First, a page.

As the final vote on Supreme Court nominee Brett Kavanaugh nears, the Left is frantically waving one final false flag in a last-ditch hope to derail his confirmation: a Friday op-ed from Kavanaugh in The Wall Street Journal.
Kavanaugh addressed criticism of his tone and display of emotions in his testimony before the Judiciary Committee last week, saying he was there not as a judge, but “as a son, husband and dad” who has been “subjected to wrongful and sometimes vicious allegations,” and whose wife and daughters face “vile and violent threats.” He acknowledged his “tone was sharp,” and he said a few things he should not have said, while defending his family, his good name, and his lifetime of public service.
Christine Blasey Ford’s allegation Kavanaugh sexually assaulted her in the mid-1980s—natch summer of 1982—is in tatters, the other charges of sexual misconduct against him look to be nothing but gossip and farce, and Americans are finally learning the rules for drinking in the Devil’s Triangle. So Twitter pundits are resorting to using Kavanaugh’s op-ed for proof—PROOF—of his unfitness for the high court, claiming it’s outrageous for a federal judge and Supreme Court wanna-be publicly comment on his hearing performance.
Once again, though, the liberals have misjudged the American public. When Kavanaugh testified last week, Americans of all-stripes—except the extreme resistance Left—saw righteous indignation. They shared his anger, heartbreak, and frustration; and many women wept along with his dear mother. His Wall Street Journal op-ed returned those images to the foreground, while providing proof once again that Kavanaugh is a good and decent man able to acknowledge that, in the heat of the hearing, he said a few things he should not have said.
He also presented proof once again of the Left’s ridiculous double-standard: Kavanaugh publishing an op-ed is nothing compared to sitting Supreme Court Justice Ruth Bader Ginsburg’s penchant for inappropriate commentary. In fact, as Reuter’s—but few others—reported, Ginsburg cheered on the MeToo movement while implying the veracity of the charges against Kavanaugh in what the outlet called a “striking statement” on the eve of Kavanaugh and Ford’s testimony.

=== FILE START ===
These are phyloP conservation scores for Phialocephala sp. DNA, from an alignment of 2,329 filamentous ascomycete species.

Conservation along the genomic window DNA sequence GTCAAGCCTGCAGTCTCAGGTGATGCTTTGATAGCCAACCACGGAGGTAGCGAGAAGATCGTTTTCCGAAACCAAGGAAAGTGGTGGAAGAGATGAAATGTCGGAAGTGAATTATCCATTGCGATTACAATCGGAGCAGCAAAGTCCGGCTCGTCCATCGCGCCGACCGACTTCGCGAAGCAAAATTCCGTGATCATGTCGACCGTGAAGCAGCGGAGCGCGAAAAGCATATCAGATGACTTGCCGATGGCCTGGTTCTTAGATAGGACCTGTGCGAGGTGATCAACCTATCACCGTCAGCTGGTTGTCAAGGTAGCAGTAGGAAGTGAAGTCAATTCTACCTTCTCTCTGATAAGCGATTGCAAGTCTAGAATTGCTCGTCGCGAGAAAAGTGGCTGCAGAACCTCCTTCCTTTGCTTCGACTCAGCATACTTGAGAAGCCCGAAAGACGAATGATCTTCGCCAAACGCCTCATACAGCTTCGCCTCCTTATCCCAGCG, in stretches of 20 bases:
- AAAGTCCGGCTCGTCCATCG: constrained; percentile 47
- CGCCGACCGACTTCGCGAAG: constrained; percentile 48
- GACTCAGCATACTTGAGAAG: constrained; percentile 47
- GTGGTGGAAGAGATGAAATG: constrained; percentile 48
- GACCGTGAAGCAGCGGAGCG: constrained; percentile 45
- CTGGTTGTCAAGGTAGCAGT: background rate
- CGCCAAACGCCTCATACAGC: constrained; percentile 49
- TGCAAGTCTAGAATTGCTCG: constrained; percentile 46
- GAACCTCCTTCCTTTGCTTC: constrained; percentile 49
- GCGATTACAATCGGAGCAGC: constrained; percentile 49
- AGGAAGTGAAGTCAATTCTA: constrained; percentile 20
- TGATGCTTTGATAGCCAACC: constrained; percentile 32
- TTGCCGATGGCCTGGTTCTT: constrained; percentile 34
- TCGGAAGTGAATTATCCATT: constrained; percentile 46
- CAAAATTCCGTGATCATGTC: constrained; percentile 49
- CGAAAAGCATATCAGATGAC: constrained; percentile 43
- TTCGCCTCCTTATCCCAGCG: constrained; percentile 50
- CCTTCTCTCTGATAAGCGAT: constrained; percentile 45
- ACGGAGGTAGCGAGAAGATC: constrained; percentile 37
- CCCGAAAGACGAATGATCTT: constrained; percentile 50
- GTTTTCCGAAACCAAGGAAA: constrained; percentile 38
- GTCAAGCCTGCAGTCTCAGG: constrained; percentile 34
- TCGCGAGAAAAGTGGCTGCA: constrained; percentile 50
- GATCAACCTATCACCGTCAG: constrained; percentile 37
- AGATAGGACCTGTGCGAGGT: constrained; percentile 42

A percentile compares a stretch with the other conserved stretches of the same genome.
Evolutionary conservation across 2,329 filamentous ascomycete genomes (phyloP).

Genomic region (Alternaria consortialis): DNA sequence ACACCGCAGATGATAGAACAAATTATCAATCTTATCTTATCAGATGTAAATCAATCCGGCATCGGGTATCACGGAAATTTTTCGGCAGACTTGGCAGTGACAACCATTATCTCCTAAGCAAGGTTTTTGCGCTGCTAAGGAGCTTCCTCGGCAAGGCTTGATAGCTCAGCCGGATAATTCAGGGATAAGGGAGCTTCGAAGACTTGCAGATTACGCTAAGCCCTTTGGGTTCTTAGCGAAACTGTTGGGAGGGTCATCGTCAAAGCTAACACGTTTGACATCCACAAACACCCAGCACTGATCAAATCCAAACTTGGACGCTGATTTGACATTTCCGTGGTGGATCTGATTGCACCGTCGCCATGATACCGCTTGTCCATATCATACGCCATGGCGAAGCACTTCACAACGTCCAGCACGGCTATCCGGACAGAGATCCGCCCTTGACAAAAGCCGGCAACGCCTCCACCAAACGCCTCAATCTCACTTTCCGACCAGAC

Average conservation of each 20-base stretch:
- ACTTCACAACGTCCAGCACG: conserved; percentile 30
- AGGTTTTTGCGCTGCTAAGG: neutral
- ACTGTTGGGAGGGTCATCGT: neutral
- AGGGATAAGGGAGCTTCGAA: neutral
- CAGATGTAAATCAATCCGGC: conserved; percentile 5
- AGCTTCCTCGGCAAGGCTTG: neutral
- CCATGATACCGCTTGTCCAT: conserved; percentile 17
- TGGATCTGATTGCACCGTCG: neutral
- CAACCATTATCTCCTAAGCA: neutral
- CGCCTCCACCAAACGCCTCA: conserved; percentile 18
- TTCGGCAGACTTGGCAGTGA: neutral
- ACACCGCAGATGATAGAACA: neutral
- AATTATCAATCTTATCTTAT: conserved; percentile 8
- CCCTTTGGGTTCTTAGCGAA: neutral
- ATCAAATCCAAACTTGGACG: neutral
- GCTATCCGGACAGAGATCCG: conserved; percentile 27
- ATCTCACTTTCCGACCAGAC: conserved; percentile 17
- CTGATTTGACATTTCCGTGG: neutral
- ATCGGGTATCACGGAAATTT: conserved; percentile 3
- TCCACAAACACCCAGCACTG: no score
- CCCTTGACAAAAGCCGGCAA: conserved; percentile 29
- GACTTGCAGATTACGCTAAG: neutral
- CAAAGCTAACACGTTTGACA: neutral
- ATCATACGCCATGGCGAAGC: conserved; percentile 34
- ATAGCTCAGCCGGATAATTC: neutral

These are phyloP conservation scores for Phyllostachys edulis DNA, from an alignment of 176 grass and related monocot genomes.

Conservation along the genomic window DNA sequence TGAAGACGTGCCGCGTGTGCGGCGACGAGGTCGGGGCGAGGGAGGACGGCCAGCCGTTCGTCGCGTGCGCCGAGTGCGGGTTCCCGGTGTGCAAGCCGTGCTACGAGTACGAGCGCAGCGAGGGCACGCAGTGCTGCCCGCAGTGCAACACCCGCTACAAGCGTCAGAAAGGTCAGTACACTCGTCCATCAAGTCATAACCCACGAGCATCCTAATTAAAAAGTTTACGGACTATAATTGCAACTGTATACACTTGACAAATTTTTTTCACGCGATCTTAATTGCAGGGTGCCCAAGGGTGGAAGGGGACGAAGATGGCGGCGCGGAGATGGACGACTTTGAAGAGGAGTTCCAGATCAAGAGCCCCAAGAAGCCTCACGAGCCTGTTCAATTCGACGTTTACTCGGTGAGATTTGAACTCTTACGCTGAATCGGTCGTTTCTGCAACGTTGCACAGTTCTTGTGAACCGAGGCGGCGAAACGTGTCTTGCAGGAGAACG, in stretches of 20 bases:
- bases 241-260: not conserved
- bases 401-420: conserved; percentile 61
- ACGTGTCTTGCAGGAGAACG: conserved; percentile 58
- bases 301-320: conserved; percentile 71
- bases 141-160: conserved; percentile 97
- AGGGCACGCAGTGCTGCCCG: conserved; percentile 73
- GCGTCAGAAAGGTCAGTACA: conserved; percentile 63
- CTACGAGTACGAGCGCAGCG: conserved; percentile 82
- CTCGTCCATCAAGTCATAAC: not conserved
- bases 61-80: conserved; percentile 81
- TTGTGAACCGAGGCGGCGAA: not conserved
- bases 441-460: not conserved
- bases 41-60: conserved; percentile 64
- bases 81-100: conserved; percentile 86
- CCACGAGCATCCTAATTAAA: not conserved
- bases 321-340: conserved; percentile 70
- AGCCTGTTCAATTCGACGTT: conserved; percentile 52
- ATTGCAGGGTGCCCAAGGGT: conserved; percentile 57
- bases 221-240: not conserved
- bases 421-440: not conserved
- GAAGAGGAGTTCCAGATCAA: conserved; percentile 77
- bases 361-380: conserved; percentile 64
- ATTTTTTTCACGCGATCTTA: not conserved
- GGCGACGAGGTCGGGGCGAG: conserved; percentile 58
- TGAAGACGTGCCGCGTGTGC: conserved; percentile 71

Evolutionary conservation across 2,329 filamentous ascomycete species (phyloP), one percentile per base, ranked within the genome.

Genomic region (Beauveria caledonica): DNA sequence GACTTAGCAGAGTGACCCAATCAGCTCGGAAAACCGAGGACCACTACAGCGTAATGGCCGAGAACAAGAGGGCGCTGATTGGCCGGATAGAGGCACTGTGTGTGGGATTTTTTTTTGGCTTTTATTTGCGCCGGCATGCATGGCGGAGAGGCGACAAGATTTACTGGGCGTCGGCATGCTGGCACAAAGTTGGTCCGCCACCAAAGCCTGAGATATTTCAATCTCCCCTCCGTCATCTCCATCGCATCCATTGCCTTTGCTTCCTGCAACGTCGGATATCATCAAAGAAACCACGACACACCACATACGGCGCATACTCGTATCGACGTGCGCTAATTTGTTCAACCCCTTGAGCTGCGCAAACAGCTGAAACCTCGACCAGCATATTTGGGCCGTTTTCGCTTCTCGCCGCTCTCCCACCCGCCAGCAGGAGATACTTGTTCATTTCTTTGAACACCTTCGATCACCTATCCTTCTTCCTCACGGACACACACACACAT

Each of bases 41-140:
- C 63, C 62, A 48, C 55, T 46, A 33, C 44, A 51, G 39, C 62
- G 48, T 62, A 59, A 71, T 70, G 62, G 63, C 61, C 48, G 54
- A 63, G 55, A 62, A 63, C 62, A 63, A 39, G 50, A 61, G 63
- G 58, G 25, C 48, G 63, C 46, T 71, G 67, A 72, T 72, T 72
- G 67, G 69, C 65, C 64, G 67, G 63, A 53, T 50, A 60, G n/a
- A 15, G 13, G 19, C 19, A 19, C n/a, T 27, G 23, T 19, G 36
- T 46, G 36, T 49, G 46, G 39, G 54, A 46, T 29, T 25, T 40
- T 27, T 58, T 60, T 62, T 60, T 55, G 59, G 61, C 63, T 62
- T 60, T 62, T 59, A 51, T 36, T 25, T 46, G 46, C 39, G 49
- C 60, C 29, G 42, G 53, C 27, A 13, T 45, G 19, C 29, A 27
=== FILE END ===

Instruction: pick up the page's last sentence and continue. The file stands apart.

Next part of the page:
“Every woman of my vintage has not just one story but many stories, but we thought there was nothing you could do about it — boys will be boys — so just find a way to get out of it,” Justice Ginsburg, 85, told first-year law students at Georgetown University, adding: “So it was one complaint and then one after another the complaints mounted. So women nowadays are not silent about bad behavior.”
Ginsburg’s foray into the public sphere, though, goes much farther than these comments or anything Kavanaugh has said—either in his public hearings or the op-ed. In the heat of the 2016 election season, Ginsburg pontificated on presidential politics in an interview with The New York Times. “I can’t imagine what this place would be — I can’t imagine what the country would be — with Donald Trump as our president,” she said.
Days later, Ginsburg doubled-down on her swipe in another interview: “He is a faker,” she said, adding:
He has no consistency about him. He says whatever comes into his head at the moment. He really has an ego. … How has he gotten away with not turning over his tax returns? The press seems to be very gentle with him on that.
While the press portrayed the liberal jurist’s commentary as “candor,” Ginsburg apologized after a strong backlash. “On reflection, my recent remarks in response to press inquiries were ill-advised, and I regret making them,” she said in a statement. “Judges should avoid commenting on a candidate for public office. In the future I will be more circumspect.”
While the Left portrayed Kavanaugh’s defense of himself as demonstrating a judicial temperament ill-suited to the Supreme Court, an apology by Ginsburg for her blatantly political commentary did satisfy liberals.
Of course, we all know why: Roe v. Wade. You know, that Supreme Court decision which, as Ginsburg explained with her typical candor in an interview for The New York Times Magazine, was decided at a time when “there was concern about population growth and particularly growth in populations that we don’t want to have too many of.”